At the same time as these people were playing their role, in each group there was testimony from refugees who had actually experienced these various options. Their stories became more concrete, more touching while giving weight to the simulation experience. As evidenced by Julie Tétreault, it was, to say the least, intense.
“It was very moving. I felt alone, abandoned, and my life had little value. I was feeling desperate. "
During the second part of the meeting, there was testimony from Miriam, a refugee originating from Syria and from Jean-Marie, the lone survivor from his family, following the Rwanda genocide.
« Migration is not a problem but a solution »
In his presentation, Jean-Claude Icart, from l’Institut d’études internationales de Montréal (Montreal Institute for International Studies) gave the participants ample information on migration issues and on possible solutions.
He spoke about people being victims of the dreadful conditions of their environment and of being stateless. He also highlighted the draft of the "Global Compact on Migrants and Refugees", planned for 2018 at the UNO, from which the United States has recently withdrawn.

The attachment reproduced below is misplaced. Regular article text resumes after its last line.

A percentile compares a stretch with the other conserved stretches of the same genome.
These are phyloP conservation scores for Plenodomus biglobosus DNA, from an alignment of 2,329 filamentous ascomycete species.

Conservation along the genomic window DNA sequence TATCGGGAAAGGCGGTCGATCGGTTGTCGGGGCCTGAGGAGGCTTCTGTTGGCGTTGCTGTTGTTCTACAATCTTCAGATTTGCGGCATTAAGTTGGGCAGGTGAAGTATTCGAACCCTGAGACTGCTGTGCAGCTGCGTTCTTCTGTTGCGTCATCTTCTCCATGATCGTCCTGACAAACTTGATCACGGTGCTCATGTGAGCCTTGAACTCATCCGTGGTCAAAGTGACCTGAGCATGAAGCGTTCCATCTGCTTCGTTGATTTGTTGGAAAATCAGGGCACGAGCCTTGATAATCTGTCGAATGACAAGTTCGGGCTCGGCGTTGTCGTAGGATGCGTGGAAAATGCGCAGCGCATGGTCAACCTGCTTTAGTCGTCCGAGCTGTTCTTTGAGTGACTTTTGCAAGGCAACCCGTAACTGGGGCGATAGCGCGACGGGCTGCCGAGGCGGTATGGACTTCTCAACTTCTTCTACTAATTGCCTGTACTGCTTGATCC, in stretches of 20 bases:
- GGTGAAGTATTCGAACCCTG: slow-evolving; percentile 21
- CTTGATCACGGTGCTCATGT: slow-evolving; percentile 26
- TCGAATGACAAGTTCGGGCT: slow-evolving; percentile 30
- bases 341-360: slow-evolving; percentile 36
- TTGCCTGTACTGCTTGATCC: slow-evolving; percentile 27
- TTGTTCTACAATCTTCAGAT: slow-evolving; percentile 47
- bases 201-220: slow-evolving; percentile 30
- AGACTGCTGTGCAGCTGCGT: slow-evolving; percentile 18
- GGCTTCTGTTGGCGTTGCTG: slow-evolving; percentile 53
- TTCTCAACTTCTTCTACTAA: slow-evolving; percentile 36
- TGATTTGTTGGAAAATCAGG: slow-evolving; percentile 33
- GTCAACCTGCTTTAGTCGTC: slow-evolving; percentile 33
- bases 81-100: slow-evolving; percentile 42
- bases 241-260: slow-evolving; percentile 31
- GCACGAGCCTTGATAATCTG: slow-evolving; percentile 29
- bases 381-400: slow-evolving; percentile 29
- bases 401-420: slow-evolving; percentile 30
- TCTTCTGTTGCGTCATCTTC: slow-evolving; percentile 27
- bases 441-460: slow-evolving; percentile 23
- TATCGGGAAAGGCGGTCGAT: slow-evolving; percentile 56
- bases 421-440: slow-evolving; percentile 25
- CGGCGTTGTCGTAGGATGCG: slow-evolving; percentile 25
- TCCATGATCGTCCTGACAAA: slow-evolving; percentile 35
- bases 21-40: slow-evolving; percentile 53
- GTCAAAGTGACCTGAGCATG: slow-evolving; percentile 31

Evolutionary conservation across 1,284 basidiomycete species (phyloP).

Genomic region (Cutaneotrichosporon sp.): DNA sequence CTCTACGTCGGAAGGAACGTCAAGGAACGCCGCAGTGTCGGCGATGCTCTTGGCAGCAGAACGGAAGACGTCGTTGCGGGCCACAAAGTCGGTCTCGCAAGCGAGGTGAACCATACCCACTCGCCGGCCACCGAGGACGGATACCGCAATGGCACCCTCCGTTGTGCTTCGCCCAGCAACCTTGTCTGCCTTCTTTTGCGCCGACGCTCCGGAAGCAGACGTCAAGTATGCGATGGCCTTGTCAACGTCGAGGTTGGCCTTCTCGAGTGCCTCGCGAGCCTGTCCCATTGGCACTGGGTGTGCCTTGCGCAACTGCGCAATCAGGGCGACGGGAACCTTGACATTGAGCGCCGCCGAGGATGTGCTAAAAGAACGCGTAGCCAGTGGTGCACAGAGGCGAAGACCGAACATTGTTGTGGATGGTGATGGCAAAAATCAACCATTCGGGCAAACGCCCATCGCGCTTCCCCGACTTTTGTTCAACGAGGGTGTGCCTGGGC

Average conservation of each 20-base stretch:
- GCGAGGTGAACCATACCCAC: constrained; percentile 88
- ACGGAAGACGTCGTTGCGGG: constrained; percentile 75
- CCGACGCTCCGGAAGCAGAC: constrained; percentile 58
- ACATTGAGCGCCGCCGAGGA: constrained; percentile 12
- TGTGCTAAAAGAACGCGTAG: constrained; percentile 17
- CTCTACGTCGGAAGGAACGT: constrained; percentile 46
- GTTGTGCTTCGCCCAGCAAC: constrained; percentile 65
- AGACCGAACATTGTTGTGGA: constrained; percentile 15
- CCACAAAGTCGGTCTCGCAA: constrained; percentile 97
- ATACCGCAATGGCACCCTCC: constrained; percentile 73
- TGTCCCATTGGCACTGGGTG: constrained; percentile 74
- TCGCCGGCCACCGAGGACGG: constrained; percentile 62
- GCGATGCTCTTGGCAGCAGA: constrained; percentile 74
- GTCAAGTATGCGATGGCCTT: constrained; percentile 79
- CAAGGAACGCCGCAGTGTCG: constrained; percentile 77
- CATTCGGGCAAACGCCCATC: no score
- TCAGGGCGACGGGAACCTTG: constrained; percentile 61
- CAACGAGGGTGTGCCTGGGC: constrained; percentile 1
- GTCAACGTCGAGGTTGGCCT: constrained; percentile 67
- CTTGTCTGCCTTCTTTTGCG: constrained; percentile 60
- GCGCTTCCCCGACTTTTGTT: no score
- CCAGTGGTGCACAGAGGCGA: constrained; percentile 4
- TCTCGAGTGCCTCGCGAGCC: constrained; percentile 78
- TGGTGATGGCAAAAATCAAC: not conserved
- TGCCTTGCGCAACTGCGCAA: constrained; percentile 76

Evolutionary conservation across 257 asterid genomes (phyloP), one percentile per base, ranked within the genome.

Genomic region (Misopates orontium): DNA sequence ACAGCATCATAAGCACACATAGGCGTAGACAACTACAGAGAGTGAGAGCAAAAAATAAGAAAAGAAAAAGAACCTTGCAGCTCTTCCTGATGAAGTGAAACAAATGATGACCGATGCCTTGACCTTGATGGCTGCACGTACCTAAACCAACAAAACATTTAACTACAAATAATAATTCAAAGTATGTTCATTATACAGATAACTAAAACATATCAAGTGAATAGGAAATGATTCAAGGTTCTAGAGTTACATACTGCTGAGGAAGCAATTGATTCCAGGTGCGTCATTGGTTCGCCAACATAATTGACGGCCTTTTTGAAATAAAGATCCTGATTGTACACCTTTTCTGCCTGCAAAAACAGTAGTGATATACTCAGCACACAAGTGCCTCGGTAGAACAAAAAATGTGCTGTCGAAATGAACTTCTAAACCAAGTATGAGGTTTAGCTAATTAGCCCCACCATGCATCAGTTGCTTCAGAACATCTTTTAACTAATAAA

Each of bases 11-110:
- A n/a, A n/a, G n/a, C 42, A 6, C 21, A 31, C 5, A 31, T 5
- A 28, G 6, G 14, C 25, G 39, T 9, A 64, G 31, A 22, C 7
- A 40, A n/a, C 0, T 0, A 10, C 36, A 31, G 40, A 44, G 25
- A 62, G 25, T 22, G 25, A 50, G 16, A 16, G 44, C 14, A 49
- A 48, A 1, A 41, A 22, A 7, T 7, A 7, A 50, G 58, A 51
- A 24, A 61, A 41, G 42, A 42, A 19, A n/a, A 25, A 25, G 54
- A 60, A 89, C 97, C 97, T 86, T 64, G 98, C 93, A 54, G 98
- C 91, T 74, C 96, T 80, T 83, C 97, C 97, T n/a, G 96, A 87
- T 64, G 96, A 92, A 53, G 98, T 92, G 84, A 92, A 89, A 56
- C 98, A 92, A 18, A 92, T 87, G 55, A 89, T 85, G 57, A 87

From the wealth of information revealed during this meeting, a sentence from the Secretary General of the UNO, Antonio Guterres, really resonated with the group from the Mission Sector. “Migration is a pressing global issue that should not be viewed solely as a problem, but rather as a potential solution to many of the challenges we face today. It is inevitable and will not stop."
Among the participants, in addition to Julie Tétreault, were the following representatives from the Mission Sector: Sr. Jacqueline Aubry, Sr. Hélène Harvey and Miquelina Salva, secretary.